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12 November 2015

Heading for Spanish general election

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Rajoy unveiled the seven pillars of his electoral programme as the latest polls show the PP would achieve a narrow victory on 20th December; still he would probably need C’s to pass legislation. But Catalan secession challenge and downgraded economic forecasts loom large in the electoral campaign.

By Paula Martín Camargo, Editor

Latest polls

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Source: and CIS

The latest voter intention polls show a high volatility and nearly 32% of undecided voters, according to the biggest CIS state poll.  There would be four main players led by the PP, which would obtain a narrow victory if the election was held today (around 29% of the votes). Overall, the PSOE (25%) and C’s (15%) would compete for the second and third position – the PSOE would be second, while Podemos would fall to fourth (10%). Emerging party C’s confirms itself as the most likely kingmaker, according to Metroscopia Statistics Institute. The PP would need C’s votes to pass legislation in the next term.

The Catalan ‘secessionist challenge’

The Catalan separatists are mounting their challenge to Spanish laws and used their majority in the Catalan autonomous parliament earlier this week to pass a motion for the effective secession from Spain. Tensions over the ‘Catalan issue’ have jeopardised the PP’s policy in Home Affairs as well as they have given Rajoy an opportunity to appear as the dedicated ‘crusader’ for the unity of the country – “there will be no ruptures or drama here while I’m still president”. However, Rajoy has shifted from categorical refusal of constitutional reform to accepting discussing a revision of the 1978 Constitution. This change of attitude might be due to the results of the most recent surveys, which suggest that Rajoy would probably need the support of a second party to pass legislation during the next term.

Party programmes so far

Prime Minister Rajoy has invited the Spanish people “to design a new productive system” for the country’s economy, to keep growing, boost jobs and maintain the public sector. This will be the core of the PP’s electoral programme, built on seven central concepts:

1.           Improve employment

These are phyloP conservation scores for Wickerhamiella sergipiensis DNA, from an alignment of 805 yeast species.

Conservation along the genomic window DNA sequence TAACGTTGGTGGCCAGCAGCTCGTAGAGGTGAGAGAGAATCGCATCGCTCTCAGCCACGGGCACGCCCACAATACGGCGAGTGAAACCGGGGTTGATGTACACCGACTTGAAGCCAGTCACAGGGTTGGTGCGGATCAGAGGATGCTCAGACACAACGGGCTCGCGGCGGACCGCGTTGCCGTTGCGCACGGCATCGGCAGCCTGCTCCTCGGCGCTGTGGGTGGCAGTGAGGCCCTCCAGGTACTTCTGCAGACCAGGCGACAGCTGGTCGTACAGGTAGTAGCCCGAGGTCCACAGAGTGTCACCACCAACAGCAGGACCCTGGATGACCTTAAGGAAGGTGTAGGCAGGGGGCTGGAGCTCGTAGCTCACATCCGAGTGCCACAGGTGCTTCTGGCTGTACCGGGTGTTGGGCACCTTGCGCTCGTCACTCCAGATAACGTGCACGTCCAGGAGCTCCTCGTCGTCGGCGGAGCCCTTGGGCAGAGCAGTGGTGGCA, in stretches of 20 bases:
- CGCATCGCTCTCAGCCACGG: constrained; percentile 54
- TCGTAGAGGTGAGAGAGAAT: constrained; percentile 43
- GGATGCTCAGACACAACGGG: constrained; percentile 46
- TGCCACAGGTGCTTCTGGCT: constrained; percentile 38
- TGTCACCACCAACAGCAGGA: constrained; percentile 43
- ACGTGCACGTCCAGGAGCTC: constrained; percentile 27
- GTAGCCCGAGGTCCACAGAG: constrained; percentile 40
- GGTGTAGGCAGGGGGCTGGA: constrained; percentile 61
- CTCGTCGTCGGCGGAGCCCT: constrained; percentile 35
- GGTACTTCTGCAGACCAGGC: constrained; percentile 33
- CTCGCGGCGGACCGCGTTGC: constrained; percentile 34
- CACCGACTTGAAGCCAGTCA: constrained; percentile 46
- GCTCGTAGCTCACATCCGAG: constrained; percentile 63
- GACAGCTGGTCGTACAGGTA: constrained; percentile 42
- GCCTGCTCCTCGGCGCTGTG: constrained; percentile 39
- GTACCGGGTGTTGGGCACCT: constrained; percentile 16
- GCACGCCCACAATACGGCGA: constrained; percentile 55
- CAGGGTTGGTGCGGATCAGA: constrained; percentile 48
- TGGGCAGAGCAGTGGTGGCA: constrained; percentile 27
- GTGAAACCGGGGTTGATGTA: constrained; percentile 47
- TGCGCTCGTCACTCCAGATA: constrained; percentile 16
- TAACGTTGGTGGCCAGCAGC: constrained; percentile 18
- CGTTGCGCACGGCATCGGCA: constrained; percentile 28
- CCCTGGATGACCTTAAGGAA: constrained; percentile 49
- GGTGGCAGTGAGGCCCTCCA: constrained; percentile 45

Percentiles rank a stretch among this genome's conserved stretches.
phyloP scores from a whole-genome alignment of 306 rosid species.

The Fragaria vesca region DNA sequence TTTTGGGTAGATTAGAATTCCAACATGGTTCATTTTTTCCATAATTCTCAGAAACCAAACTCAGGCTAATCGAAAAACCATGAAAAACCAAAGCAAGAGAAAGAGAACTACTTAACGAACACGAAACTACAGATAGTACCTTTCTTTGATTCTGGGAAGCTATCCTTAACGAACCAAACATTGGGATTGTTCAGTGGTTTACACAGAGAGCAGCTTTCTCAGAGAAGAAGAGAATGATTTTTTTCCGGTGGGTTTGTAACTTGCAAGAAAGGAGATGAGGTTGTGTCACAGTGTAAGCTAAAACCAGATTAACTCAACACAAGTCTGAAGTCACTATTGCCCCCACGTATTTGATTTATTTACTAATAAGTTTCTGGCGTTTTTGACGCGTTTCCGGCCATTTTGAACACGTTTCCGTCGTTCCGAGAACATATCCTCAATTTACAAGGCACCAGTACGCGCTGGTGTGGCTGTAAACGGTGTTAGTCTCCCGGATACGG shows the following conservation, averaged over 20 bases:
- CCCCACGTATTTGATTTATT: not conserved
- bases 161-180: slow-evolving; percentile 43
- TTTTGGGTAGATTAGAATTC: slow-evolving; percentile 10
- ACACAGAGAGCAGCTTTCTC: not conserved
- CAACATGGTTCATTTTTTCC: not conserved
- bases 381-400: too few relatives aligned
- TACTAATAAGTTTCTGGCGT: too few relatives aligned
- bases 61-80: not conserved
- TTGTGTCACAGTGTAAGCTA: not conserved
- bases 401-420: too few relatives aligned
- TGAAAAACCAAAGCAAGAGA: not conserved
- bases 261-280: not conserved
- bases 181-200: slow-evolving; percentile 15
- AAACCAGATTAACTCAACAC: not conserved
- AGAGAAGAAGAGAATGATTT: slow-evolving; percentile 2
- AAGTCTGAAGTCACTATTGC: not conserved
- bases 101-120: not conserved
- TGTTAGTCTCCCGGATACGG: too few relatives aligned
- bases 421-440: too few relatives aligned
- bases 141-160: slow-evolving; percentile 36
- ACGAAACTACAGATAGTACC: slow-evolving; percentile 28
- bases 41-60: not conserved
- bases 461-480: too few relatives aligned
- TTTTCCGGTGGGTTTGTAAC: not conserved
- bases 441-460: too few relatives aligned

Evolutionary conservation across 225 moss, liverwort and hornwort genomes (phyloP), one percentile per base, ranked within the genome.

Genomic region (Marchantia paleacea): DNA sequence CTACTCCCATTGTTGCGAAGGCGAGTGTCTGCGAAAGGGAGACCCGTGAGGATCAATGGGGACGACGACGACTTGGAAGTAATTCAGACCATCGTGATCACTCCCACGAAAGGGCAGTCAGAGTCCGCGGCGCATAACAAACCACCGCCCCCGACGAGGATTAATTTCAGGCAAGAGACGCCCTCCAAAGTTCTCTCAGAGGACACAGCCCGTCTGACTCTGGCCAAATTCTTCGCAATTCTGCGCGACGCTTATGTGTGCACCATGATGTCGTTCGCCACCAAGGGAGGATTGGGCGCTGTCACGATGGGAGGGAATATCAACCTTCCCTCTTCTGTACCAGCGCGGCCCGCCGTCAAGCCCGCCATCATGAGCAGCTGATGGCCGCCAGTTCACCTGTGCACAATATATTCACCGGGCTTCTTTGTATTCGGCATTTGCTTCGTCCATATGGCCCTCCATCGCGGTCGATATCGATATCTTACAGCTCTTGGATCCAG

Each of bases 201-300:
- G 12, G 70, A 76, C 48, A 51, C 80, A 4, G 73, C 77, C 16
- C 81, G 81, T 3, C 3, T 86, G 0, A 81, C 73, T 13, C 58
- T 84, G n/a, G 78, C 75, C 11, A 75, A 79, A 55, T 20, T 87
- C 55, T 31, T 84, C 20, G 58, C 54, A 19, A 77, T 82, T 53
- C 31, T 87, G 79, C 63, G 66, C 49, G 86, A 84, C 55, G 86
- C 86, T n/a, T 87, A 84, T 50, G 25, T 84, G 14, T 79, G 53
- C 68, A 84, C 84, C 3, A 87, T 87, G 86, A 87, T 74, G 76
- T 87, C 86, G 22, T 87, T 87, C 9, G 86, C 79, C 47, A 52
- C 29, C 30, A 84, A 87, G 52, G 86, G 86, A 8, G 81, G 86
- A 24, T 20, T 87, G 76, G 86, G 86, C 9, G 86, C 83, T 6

2.           Growth based on efficiency and competitiveness

3.           Strengthening the State of the Autonomous Communities Autonomies

4.           Reinforce welfare system

5.           Finalising the reform of education

6.           Modernise the public administration

7.           Keeping a continuing compromise of regeneration of political sphere.

C’s leader Albert Rivera proposed three key areas to ‘clean Spain’s act quickly’: eradication of corruption and cronyism from institutions, new labour market regulation to boost job creation and reduce job insecurity, and an overhaul of the education system.

Podemos hasn’t presented its political programme yet, but this week made a bold move against low taxes for big companies as a first test of its proposals for the next term. The leftist party, which governs in coalition in the Navarre autonomous community, has increased taxes on the biggest companies as well as for the SICAV – cooperative societies with lower taxation - and intends to raise the bar of the IRPF (the income tax) for the biggest fortunes in case it wins the election.

Podemos’ leader Pablo Iglesias recently gave up his seat in the European Parliament to focus on the Spanish general election campaign: Iglesias made a harsh attack against socialist and conservative MEPs during his farewell speech, accusing them of mishandling the refugee crisis and saying that he was “returning to my country so in Spain there will no longer be people like you in government.”

Spanish economic outlook

Rajoy’s chief economic adviser said that Spain is doing better than Germany when it comes to boosting exports within the strictures of the euro. Inflation in Spain has been lower than Germany's for two years, which has led to an improvement in competitiveness. Although the Spanish economy “is on track to post a current account surplus for a third year in a row, a sign that the economic growth is sustainable,” the Spanish 2016 budget may be based on too optimistic deficit projections, according to the Commission's macroeconomic forecast presented on 5th November. This new ‘rebuke’ from Commissioner Moscovici is fuelling tensions ahead of the General Election, given that the budget for next year should include further cuts and thus reduce the room for manoeuvre for new measures that could attract voters on 20th December election.

The increased deficit estimate for the next year is directly connected to the latest economic outlook from the Spanish National Statistics Office. Data showed that the country’s economic growth slowed in the third quarter, which indicated that the recovery may have peaked after the fastest expansion in eight years, according to Bloomberg.

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